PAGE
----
Event Title

Molecular Evolution of Canine Influenza A Virus NS1 Gene: Phylogenetic Origin and Mutation Rate Analysis of Antigenic Sites

Faculty Mentor

Dr. Kristi Westover

College

College of Arts and Sciences

Department

Biology

Location

West Center,Room 219

Start Date

22-4-2016 12:55 PM

End Date

22-4-2016 1:10 PM

Description

Influenza A is a virus composed of eight single-stranded, negative sense RNA molecules of approximately 14,000 nucleotides in total length and a member of the family Orthomyxoviridae. Influenza A viruses (IAV) are known to carry gene segments from humans and animals, including equine, avian, and swine. Studies have documented the mutations responsible for the introduction of equine IAV into dogs and known gene reassortments responsible for swine IAV introduction into the 2009 H1N1 human pandemic. Recent H3N8 U.S. canine influenza A (CIV) sequences are of H3N8 equine origin and H3N2 avian origin. In addition, there are known cytotoxic T-cell lymphocyte (CTL) epitopes in many of the eight influenza segments, including the NS1 gene. The hypotheses that recent U.S. canine NS1 sequences have an origin in Southeast Asia and are of avian origin and that there are host-specific differences in mutation rates associated with antigenic regions were tested. Influenza A NS1 nucleotide sequences were collected using the Influenza Research Database and GenBank at the National Center for Biotechnology Information. Sequences were aligned using CLUSTALW implemented in MEGA 6.0. Phylogenies were constructed using the neighbor-joining algorithm. Nonsynonymous mutation rates were compared to synonymous mutation rates in antigenic versus non-antigenic regions from different hosts. Synonymous mutation rates were higher, indicating purifying selection. Examination of the phylogenies confirmed that there was a Southeast Asian origin of U.S. canine influenzas, with roots in avian lineages. Understanding phylogenetic origin as well as host-specific mutation rates may help predict future host shifts and be used for preventative measures, such as the development of vaccines and other treatments.

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Apr 22nd, 12:55 PM Apr 22nd, 1:10 PM

Molecular Evolution of Canine Influenza A Virus NS1 Gene: Phylogenetic Origin and Mutation Rate Analysis of Antigenic Sites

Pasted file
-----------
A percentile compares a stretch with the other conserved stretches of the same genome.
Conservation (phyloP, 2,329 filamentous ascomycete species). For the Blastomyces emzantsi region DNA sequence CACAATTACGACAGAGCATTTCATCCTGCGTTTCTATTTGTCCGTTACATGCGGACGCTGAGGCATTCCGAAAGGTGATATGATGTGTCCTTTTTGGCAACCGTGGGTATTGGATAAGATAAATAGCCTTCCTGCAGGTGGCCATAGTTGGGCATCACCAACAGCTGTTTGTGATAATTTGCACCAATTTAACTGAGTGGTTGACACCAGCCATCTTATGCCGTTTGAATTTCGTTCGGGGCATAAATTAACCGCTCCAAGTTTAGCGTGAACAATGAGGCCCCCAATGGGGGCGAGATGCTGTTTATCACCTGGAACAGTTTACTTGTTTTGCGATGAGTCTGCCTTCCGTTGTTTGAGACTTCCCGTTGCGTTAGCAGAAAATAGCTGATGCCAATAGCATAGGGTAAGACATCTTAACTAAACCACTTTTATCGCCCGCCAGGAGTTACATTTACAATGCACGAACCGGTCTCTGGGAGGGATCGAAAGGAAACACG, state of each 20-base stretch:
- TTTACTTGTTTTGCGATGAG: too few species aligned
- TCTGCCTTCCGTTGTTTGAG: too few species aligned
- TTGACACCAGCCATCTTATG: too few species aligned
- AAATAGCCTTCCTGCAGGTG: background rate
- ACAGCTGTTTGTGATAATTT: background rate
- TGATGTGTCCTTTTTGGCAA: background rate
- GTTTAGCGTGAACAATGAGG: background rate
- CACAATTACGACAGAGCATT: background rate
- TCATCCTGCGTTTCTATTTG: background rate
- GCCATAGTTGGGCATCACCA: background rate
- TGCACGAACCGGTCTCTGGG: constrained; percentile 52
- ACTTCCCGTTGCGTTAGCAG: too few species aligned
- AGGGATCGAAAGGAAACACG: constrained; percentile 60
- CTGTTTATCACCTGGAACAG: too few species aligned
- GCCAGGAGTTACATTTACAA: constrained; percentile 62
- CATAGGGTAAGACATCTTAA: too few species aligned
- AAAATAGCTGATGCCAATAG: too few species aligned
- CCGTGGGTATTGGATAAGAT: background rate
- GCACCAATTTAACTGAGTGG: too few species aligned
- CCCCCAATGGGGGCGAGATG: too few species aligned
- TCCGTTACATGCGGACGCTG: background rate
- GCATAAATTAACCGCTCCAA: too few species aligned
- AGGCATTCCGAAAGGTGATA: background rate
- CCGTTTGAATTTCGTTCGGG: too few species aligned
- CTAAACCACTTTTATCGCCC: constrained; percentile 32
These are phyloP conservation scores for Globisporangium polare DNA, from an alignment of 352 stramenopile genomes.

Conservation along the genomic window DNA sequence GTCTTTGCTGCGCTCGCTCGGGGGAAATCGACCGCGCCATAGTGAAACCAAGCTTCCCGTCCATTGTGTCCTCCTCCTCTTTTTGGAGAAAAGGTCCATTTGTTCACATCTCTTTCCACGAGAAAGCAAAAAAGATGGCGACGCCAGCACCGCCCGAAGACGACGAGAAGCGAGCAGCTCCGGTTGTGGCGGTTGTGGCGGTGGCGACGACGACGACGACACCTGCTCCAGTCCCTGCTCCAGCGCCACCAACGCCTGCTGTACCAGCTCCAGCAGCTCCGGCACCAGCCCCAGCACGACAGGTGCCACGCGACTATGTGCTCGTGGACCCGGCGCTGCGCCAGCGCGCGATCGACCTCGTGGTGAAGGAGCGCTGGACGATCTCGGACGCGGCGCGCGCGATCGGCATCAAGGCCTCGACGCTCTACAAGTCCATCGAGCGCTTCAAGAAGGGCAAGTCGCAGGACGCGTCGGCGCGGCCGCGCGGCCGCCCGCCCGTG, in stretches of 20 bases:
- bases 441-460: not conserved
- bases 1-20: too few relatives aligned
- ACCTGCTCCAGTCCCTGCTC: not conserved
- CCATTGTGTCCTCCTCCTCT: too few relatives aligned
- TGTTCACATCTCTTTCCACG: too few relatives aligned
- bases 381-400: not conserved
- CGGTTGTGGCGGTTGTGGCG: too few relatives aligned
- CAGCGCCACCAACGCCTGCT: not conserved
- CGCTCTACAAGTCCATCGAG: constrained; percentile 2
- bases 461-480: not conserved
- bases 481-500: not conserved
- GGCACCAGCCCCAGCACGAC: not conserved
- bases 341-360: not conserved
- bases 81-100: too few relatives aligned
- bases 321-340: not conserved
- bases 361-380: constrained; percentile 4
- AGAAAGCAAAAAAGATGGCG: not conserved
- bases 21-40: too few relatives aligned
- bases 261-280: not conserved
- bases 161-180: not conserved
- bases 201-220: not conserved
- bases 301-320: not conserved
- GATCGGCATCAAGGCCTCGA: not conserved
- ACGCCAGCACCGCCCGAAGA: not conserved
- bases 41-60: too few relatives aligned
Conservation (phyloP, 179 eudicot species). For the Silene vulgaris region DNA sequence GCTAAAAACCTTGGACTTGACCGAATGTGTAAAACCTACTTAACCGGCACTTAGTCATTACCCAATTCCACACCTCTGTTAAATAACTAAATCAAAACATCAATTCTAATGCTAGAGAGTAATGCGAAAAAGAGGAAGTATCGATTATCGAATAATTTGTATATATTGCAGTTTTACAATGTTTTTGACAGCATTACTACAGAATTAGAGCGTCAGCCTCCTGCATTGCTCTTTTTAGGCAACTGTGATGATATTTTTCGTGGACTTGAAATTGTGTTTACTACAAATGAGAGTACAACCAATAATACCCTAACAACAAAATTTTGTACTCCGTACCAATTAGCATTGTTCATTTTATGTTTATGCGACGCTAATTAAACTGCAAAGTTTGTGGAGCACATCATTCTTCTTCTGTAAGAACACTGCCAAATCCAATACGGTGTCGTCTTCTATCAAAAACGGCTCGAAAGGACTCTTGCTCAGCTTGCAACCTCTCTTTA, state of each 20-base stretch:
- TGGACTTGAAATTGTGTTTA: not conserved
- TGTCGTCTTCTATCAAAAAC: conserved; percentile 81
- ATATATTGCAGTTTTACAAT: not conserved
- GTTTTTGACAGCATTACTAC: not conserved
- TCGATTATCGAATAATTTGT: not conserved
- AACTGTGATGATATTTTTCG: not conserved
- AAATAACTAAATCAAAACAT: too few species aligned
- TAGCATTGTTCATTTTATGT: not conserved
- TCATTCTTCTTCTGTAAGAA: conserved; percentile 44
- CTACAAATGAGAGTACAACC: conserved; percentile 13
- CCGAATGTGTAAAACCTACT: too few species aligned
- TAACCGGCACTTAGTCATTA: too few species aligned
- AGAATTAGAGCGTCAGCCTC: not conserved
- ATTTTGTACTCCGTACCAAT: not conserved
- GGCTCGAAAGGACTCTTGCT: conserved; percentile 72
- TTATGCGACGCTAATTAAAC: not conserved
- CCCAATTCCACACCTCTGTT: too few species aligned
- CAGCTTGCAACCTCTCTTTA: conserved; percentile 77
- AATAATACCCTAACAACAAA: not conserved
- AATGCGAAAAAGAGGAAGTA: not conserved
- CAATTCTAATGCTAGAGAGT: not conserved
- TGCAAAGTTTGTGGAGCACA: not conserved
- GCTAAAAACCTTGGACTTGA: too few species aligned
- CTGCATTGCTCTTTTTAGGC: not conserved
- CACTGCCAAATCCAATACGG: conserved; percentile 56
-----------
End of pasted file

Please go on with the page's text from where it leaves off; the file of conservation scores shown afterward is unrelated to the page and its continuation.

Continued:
West Center,Room 219

Influenza A is a virus composed of eight single-stranded, negative sense RNA molecules of approximately 14,000 nucleotides in total length and a member of the family Orthomyxoviridae. Influenza A viruses (IAV) are known to carry gene segments from humans and animals, including equine, avian, and swine. Studies have documented the mutations responsible for the introduction of equine IAV into dogs and known gene reassortments responsible for swine IAV introduction into the 2009 H1N1 human pandemic. Recent H3N8 U.S. canine influenza A (CIV) sequences are of H3N8 equine origin and H3N2 avian origin. In addition, there are known cytotoxic T-cell lymphocyte (CTL) epitopes in many of the eight influenza segments, including the NS1 gene. The hypotheses that recent U.S. canine NS1 sequences have an origin in Southeast Asia and are of avian origin and that there are host-specific differences in mutation rates associated with antigenic regions were tested. Influenza A NS1 nucleotide sequences were collected using the Influenza Research Database and GenBank at the National Center for Biotechnology Information. Sequences were aligned using CLUSTALW implemented in MEGA 6.0. Phylogenies were constructed using the neighbor-joining algorithm. Nonsynonymous mutation rates were compared to synonymous mutation rates in antigenic versus non-antigenic regions from different hosts. Synonymous mutation rates were higher, indicating purifying selection. Examination of the phylogenies confirmed that there was a Southeast Asian origin of U.S. canine influenzas, with roots in avian lineages. Understanding phylogenetic origin as well as host-specific mutation rates may help predict future host shifts and be used for preventative measures, such as the development of vaccines and other treatments.